The Working Group of Experts on People of African Descent has raised concern about racial bias in the application of criminal justice policies enacted as part of drug control efforts, resulting in longer prison sentences and higher conviction rates, and the deep collateral damage on people of African descent. People with low-level, non-violent criminal records can be denied access to social housing, safety net programmes, and welfare assistance. Those with felony drug records are fully or partially excluded from food assistance in some jurisdictions.300
Universal Declaration of Human Rights, G.A. Res. 217A (III) (1948), arts. 22, 25(1); International Covenant on Economic, Social and Cultural Rights, G.A. Res. 2200A (XXI) (1966), art. 9; Convention on the Elimination of All Forms of Discrimination against Women, G.A. Res. 34/180 (1979), arts. 11(1)(e), 14(2)(c); Convention on the Rights of the Child, G.A. Res. 44/25 (1989), art. 26; Convention on the Rights of Persons with Disabilities, G.A. Res. 61/106 (2006), art. 28; International Convention on the Elimination of All Forms of Racial Discrimination, G.A. Res. 2106A (XX) (1965), art. 5(e)(iv); American Declaration of the Rights and Duties of Man (1948), art. 16; Additional Protocol to the American Convention on Human Rights in the Area of Economic, Social and Cultural Rights, O.A.S. Treaty Series No. 69 (1988), art. 9; European Social Charter (Revised), ETS No. 163 (1996), arts. 12, 13, 14; Arab Charter on Human Rights (2004), art. 36; see also International Labour Conference, Report of the Committee on Social Security, Resolutions and Conclusions concerning Social Security (2001); Committee on Economic, Social and Cultural Rights, General Comment No. 19: The Right to Social Security, UN Doc. E/C.12/GC/19 (2008); UN General Assembly, Resolution 61/295: United Nations Declaration on the Rights of Indigenous Peoples, UN Doc. A/RES/61/295 (2007).
Committee on Economic, Social and Cultural Rights, General Comment No. 19: The Right to Social Security, UN Doc. E/C.12/GC/19 (2008), para. 9.
Committee on Economic, Social and Cultural Rights, General Comment No. 19: The Right to Social Security, UN Doc. E/C.12/GC/19 (2008), para. 31.
International Labour Organization, Social Protection Floors Recommendation, No. 202 (2012); Committee on Economic, Social and Cultural Rights, Statement on Social Protection Floors: An Essential Element of the Right to Social Security and of the Sustainable Development Goals, UN Doc. E/C.12/54/3 (2015), paras. 1, 2; Report of the Special Rapporteur on Extreme Poverty and Human Rights Philip Alston on the Implementation of the Right to Social Protection through the Adoption of Social Protection Floors, UN Doc. A/69/297 (2014); Human Rights Council, Guiding Principles on Extreme Poverty and Human Rights, UN Doc. A/HRC/21/L.20 (2012), para. 86(b); United Nations, ‘Statement by 17 Special Procedures mandate-holders of the Human Rights Council on the Post-2015 Development Agenda, grounding development priorities in human rights’, 10 December 2017, https://www.ohchr.org/EN/NewsEvents/Pages/DisplayNews.aspx?NewsID=22515&LangID=E.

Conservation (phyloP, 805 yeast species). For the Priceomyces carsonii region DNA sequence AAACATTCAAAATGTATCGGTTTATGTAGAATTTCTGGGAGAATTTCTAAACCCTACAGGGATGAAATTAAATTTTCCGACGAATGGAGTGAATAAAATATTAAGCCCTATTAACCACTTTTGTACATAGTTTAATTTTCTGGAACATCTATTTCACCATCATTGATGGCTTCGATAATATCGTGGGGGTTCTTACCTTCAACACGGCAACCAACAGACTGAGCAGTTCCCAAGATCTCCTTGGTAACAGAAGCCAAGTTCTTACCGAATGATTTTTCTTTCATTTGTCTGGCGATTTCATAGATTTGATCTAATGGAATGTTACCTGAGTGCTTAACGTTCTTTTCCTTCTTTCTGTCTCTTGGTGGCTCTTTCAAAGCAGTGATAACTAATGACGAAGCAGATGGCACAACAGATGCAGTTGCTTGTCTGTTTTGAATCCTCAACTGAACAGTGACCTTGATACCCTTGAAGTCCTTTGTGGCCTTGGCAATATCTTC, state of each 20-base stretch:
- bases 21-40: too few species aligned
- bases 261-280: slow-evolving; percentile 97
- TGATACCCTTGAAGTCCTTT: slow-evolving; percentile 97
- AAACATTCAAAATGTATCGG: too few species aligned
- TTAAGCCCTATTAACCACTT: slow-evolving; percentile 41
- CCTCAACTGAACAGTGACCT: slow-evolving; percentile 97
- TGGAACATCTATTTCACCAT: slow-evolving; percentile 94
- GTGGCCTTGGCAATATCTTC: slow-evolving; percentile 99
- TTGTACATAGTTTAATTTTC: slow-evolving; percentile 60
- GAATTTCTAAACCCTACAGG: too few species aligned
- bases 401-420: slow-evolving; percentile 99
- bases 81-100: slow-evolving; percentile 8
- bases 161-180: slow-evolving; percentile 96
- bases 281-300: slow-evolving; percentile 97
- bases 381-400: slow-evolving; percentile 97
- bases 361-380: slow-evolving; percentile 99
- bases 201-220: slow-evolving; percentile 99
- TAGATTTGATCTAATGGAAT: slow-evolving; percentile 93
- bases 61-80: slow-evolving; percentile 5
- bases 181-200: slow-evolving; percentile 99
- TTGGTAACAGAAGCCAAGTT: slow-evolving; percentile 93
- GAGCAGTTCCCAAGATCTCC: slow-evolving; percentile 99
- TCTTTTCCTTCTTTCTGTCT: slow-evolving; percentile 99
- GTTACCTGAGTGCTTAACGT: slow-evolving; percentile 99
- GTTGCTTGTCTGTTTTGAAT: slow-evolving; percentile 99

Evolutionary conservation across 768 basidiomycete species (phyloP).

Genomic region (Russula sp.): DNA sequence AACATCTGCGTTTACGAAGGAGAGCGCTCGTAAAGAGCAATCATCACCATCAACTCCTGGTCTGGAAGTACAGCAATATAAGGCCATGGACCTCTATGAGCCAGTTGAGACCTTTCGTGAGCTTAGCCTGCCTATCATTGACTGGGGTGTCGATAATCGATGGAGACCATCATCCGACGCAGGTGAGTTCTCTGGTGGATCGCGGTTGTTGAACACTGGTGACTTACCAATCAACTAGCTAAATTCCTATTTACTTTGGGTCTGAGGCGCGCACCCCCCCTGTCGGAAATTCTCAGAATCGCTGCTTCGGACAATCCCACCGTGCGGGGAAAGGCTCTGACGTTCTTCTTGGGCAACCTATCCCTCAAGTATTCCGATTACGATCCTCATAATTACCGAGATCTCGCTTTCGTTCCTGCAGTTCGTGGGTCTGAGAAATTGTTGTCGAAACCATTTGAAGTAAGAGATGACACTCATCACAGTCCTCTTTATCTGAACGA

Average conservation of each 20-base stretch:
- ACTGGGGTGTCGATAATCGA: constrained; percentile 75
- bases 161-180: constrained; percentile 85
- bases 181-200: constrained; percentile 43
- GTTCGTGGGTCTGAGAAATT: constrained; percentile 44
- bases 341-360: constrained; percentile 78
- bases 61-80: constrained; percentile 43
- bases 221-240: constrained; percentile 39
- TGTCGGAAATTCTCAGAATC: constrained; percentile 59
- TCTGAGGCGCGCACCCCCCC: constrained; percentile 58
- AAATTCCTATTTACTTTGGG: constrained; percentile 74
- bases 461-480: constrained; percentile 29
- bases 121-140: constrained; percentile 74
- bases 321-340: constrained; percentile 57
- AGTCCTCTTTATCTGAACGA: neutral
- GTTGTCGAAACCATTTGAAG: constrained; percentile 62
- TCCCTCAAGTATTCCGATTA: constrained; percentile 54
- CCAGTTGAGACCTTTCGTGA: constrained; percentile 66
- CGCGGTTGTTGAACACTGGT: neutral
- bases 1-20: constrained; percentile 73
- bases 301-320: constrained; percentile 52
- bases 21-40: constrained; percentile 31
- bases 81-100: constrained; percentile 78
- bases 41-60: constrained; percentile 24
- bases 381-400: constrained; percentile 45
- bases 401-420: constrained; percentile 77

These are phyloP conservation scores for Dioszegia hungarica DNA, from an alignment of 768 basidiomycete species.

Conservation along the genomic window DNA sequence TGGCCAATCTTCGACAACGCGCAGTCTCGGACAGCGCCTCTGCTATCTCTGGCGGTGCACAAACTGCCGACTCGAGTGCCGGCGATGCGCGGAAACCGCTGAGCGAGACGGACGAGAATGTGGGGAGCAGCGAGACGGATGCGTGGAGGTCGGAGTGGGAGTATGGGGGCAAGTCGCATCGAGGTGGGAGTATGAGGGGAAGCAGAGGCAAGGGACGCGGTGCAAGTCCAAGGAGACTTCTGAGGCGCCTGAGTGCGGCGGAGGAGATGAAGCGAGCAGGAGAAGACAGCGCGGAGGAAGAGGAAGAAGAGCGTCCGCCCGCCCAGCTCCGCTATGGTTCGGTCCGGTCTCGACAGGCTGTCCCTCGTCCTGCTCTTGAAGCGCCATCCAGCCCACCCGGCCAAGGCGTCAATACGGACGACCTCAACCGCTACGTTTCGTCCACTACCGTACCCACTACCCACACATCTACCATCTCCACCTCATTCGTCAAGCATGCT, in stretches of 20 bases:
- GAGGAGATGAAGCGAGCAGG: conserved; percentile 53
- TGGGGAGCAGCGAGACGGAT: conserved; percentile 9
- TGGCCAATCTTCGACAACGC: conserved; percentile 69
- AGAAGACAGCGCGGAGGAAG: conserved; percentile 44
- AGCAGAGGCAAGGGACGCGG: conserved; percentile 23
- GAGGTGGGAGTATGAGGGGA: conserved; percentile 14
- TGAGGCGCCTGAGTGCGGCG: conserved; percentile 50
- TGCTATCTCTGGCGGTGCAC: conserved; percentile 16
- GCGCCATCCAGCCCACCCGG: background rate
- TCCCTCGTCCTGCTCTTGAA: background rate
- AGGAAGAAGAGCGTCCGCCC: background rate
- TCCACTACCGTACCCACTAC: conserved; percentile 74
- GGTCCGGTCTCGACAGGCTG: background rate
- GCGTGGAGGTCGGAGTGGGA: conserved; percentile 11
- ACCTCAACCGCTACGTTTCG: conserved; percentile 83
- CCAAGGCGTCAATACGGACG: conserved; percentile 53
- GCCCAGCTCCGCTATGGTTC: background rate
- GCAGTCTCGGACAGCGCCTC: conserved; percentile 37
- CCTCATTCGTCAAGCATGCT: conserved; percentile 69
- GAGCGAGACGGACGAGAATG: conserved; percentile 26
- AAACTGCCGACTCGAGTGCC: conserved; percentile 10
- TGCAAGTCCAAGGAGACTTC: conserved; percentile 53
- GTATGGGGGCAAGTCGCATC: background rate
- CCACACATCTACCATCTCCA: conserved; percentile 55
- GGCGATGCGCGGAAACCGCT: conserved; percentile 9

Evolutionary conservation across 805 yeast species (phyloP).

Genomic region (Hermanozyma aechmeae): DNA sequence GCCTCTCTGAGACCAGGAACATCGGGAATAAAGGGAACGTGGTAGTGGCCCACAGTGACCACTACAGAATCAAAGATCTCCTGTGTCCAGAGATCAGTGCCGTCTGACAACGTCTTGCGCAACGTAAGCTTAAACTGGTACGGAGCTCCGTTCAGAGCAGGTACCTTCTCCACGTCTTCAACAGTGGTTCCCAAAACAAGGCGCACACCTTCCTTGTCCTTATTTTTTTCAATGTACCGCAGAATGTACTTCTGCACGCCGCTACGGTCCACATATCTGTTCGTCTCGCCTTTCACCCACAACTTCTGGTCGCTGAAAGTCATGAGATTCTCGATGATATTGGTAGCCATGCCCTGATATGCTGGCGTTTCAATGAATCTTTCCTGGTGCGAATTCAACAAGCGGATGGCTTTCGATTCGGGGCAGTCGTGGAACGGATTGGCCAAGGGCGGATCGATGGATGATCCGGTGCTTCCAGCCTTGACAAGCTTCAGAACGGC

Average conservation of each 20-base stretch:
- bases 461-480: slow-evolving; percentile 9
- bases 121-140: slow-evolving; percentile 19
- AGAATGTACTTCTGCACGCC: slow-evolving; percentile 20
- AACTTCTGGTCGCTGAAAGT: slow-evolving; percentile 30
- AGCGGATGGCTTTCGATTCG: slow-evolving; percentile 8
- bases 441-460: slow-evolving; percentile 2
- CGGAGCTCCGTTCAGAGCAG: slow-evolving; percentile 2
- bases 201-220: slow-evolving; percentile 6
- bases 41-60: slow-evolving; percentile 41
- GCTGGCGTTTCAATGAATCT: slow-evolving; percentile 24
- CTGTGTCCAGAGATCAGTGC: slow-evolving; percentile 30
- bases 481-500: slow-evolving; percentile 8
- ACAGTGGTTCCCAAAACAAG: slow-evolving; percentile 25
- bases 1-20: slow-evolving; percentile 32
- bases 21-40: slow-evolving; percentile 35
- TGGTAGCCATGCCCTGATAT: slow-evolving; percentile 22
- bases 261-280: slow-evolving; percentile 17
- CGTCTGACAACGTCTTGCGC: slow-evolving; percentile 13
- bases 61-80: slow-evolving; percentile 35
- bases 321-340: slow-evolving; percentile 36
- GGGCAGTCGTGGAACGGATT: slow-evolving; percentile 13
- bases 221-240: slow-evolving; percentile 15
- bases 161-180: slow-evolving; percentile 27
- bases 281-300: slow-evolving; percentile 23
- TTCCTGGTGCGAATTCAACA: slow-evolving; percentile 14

Sustainable Development Goal 1.3 and indicator 1.3.1; see also UN Development Programme, Beyond Recovery: Towards 2030 (2020).
Report of the UN High Commissioner for Human Rights: Study on the Impact of the World Drug Problem on the Enjoyment of Human Rights, UN Doc. A/HRC/30/65 (2015), para. 50.
Committee on Economic, Social and Cultural Rights, General Comment No. 19: The Right to Social Security, UN Doc. E/C.12/GC/19 (2008), para. 24.
Committee on Economic, Social and Cultural Rights, Concluding Observations: Australia, UN Doc. C.12/AUS/CO/5 (2017), para. 43.
Communication from Philip Alston, Special Rapporteur on Extreme Poverty and Human Rights, Reference No. OL AUS 17/10/2017 (2017).
Report of the Working Group of Experts on People of African Descent: Visit to the United States of America, UN Doc. A/HRC/33/61/Add.2 (2016), paras. 33, 71, 74.